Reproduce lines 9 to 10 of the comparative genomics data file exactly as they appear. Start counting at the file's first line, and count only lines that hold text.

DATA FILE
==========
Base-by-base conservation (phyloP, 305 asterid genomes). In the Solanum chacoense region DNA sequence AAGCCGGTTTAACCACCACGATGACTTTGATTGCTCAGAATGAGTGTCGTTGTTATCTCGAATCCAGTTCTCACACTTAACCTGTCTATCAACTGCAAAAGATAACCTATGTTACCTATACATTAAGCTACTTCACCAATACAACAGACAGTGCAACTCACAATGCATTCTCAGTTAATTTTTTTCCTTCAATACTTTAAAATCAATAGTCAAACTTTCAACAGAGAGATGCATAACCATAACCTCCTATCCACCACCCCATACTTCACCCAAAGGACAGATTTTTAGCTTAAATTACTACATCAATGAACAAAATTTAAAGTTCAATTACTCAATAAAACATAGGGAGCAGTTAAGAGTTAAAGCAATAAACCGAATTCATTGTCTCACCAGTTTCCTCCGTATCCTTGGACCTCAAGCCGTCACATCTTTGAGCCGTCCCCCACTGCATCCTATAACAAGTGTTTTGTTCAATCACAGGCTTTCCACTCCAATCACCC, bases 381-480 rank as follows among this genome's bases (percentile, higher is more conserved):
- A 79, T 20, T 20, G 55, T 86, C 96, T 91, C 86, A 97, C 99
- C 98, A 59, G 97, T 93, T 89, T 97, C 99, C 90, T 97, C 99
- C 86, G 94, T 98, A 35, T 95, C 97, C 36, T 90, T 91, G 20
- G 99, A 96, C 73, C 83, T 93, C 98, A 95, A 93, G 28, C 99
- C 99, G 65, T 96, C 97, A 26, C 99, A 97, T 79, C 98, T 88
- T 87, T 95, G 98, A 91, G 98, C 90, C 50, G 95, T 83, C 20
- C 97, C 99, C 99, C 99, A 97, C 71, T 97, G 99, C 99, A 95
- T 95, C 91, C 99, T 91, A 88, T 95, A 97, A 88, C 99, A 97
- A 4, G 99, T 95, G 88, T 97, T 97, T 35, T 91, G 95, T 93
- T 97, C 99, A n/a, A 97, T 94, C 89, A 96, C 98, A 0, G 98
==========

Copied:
- T 95, C 91, C 99, T 91, A 88, T 95, A 97, A 88, C 99, A 97
- A 4, G 99, T 95, G 88, T 97, T 97, T 35, T 91, G 95, T 93